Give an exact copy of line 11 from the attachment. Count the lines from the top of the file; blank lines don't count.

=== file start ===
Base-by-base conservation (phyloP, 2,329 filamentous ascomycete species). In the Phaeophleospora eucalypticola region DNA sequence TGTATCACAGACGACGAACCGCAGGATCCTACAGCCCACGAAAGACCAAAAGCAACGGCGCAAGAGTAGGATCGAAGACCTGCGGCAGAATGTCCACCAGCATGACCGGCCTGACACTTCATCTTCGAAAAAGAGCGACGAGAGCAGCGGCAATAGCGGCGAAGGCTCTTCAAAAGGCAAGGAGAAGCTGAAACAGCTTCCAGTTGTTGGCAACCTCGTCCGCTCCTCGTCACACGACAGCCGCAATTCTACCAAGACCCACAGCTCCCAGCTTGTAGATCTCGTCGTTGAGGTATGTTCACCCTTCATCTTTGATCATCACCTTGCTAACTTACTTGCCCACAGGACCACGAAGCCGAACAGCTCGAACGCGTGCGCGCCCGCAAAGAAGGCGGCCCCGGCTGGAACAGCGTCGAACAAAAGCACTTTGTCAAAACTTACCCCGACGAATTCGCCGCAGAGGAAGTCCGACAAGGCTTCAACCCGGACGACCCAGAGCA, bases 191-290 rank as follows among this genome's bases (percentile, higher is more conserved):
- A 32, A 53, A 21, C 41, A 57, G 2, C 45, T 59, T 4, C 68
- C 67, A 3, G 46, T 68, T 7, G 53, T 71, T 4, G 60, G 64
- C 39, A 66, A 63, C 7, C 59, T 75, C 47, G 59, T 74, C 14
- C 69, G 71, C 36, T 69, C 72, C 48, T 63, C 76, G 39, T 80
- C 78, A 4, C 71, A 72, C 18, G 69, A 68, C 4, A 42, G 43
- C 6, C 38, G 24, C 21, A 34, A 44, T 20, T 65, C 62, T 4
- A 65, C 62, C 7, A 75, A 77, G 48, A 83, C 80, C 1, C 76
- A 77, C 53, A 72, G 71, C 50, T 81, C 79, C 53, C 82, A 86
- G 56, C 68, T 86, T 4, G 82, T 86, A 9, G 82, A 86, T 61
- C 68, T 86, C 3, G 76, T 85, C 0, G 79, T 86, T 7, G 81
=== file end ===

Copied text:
- C 68, T 86, C 3, G 76, T 85, C 0, G 79, T 86, T 7, G 81